Wednesday, November 23, 2016

To Celebrate the Second Annual Burning Foot Beer Festival, Lee S. Brown and Chip VanderWier Sculpted the Burning Hop Tower.

Tomorrow is the last Saturday of Summer 2016, and more than four thousand Michigan beer lovers are about to celebrate Burning Foot, a beer festival at Pere Marquette Beach. Drink cold beer and keep from Burning your Feet in flip-flops. Meanwhile, sculptors Lee S. Brown and Chip VanderWier are planning to burn the everlasting hop. Seriously. Burning Man burns the man and Burning Foot will yearly burn the Hop. VanderWier and Brown are clearly the most active sculptors living and working in Muskegon, and it's Unruly and Pigeon Hill beer that keeps them working long into the night. Thirst quenched, desire unquenchable. Last night, Brown and I chatted during the opening of Nancy Crow's Bull's Eye Quilt show called, "Circular Abstractions". Brown talks the talk but he also sculpts the sculpture. He wanted to tip me off about the Hop Statue he erected with VanderWier. I was gratified that the man who prepared the Nancy Crow show in the great gallery had a moment to talk on such a big night.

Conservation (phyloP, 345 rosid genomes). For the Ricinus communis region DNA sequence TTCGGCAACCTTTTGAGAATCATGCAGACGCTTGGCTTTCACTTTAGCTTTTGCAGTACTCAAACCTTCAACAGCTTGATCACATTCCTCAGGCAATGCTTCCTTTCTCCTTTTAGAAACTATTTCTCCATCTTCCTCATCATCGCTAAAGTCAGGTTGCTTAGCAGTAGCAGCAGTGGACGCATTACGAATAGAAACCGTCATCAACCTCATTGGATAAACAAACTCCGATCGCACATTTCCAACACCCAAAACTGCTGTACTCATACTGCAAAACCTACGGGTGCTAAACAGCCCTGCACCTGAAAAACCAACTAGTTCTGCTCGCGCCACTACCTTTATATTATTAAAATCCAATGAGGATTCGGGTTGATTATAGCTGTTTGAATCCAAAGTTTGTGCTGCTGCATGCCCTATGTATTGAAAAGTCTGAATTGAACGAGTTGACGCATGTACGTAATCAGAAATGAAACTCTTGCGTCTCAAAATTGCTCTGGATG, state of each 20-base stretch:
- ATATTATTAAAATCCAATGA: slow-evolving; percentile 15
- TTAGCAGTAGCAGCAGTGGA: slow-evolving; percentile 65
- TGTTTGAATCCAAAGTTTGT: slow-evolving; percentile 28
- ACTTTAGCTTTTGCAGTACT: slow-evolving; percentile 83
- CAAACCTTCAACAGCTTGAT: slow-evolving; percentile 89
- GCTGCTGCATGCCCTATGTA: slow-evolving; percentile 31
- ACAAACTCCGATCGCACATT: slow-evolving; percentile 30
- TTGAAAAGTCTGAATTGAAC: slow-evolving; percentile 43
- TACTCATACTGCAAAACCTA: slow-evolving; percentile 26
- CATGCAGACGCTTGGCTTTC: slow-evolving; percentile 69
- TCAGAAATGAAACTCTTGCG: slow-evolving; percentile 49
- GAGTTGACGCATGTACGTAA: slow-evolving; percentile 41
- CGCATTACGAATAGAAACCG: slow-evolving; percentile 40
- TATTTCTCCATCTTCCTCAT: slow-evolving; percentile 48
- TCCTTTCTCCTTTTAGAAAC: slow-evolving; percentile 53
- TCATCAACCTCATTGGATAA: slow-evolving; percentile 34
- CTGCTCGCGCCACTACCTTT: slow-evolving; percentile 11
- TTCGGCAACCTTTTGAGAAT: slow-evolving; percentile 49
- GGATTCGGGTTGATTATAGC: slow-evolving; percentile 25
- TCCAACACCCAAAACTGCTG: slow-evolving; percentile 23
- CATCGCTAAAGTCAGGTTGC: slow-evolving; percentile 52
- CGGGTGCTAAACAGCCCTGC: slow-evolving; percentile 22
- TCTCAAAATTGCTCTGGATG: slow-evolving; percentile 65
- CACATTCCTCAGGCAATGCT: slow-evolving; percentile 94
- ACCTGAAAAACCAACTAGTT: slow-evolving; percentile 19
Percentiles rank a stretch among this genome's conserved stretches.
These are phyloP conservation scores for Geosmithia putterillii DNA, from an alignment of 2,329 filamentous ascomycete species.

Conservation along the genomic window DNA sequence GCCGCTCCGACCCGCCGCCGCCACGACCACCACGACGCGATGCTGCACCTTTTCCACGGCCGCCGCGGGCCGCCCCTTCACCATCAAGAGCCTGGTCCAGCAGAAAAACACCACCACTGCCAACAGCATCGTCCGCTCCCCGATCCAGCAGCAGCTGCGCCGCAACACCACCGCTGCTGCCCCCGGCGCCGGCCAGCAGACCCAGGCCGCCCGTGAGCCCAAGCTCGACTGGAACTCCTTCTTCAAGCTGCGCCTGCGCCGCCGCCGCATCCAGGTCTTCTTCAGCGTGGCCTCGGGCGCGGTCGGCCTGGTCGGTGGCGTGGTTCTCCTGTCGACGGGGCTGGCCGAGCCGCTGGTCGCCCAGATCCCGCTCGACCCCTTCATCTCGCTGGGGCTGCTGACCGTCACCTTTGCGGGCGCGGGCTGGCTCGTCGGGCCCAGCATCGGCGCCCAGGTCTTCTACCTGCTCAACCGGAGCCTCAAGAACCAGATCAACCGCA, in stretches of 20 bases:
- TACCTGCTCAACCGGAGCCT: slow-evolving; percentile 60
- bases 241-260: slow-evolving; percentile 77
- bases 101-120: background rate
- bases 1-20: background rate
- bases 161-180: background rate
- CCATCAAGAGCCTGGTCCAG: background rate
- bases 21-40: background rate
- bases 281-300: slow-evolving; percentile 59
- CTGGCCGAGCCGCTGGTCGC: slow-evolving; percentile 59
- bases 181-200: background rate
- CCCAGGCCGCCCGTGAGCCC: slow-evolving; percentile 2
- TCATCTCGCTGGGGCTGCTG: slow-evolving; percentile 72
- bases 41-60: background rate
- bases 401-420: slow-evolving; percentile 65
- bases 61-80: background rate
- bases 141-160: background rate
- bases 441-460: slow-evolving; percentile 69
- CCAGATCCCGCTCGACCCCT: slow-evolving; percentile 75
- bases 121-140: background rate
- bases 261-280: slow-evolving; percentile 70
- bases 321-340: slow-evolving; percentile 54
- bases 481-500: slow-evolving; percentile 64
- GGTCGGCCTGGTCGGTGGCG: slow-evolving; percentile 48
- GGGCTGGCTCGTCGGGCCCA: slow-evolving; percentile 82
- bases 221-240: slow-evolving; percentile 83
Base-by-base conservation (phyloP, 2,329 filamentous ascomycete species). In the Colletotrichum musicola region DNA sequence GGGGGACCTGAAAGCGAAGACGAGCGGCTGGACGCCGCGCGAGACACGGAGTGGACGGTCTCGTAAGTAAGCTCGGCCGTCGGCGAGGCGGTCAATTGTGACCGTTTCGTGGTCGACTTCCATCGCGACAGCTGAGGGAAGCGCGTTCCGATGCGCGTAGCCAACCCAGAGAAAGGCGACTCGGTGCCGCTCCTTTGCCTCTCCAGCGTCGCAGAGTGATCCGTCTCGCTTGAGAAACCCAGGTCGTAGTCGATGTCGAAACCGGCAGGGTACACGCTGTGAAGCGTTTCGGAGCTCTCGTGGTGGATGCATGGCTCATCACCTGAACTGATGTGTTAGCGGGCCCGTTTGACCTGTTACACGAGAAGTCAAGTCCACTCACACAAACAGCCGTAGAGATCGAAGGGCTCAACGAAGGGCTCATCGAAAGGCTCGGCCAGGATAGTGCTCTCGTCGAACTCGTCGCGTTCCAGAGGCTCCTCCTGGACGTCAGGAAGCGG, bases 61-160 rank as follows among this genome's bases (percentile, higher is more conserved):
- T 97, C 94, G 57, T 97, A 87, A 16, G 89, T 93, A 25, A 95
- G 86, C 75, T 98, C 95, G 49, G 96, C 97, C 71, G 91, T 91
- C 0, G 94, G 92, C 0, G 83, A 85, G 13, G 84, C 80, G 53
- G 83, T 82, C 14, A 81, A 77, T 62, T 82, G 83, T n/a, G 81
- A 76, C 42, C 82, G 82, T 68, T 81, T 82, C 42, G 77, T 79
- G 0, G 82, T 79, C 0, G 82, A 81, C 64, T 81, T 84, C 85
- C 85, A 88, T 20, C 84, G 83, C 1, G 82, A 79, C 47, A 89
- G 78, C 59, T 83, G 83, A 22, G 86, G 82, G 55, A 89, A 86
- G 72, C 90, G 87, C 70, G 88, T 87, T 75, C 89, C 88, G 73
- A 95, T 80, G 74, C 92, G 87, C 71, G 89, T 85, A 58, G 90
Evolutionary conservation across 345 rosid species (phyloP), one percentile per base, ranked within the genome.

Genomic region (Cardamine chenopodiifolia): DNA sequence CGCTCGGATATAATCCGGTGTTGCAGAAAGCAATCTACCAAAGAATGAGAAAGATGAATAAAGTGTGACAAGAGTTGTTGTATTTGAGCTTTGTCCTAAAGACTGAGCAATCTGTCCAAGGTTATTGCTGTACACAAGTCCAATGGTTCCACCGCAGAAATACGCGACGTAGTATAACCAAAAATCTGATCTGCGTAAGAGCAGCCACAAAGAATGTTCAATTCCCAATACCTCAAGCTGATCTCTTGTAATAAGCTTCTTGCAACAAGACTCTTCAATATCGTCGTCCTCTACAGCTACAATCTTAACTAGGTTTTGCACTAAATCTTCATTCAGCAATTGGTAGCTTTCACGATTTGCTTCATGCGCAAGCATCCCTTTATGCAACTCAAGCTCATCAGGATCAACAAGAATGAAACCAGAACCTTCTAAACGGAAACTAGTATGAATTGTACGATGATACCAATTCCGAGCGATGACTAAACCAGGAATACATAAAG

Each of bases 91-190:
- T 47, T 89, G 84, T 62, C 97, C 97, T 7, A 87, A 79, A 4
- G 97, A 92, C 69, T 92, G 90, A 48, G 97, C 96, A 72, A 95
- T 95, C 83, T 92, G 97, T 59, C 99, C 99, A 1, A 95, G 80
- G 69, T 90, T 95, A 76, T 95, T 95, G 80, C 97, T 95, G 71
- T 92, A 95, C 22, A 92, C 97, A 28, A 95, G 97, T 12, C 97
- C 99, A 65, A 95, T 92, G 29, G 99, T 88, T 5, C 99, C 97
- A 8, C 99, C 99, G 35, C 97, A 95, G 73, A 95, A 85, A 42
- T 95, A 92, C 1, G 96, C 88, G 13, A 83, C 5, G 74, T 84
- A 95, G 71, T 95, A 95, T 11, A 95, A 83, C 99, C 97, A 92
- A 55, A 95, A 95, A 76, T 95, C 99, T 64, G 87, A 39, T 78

I promised to go see it Friday afternoon. Now I'm disappointed I won't see it burning at night. The instant icon is surmounted by a hop blossom constructed of metal leaves, unmistakeable for an artichoke but similar. VanderWier has been obsessed with Michigan's newest artisan crop, shown by a series of four panels celebrating brewing. The four are given proud exhibition in Unruly's tap room near Rebel Pies. Brown transforms wood into fetish objects. His eight support posts, spear tipped, remind one of the ancient posts of the sundial at Cahokia Mounds, just off the Mississippi River near St Louis. Lashed to stakes at bases, this teepee like structure easily passed fire and safety inspection surely. Each post of charred cedar has been assembled of three lengths, secured by metal joints. Nothing is going to buckle so don't worry. Brown and VanderWier have teams of engineers and installers who do it right.

Thanks to the staff of Happenstance Art House, I studied pinch pot making with VanderWier last week for a song. There's a quiet team of philanthropists who fund the happenings at Happenstance. VanderWier had fourteen of us happily working clay successfully in minutes. He demonstrated techniques by transforming two pots into an orb. Then the orb became a cube in his playful hands and then became a dragon whistle with feet, ears and mouthpiece added. Both Brown and VanderWier demonstrate that relaxed playfulness that is the magic in a sculptor's hands. I'm glad the pair choose to play in Muskegon.

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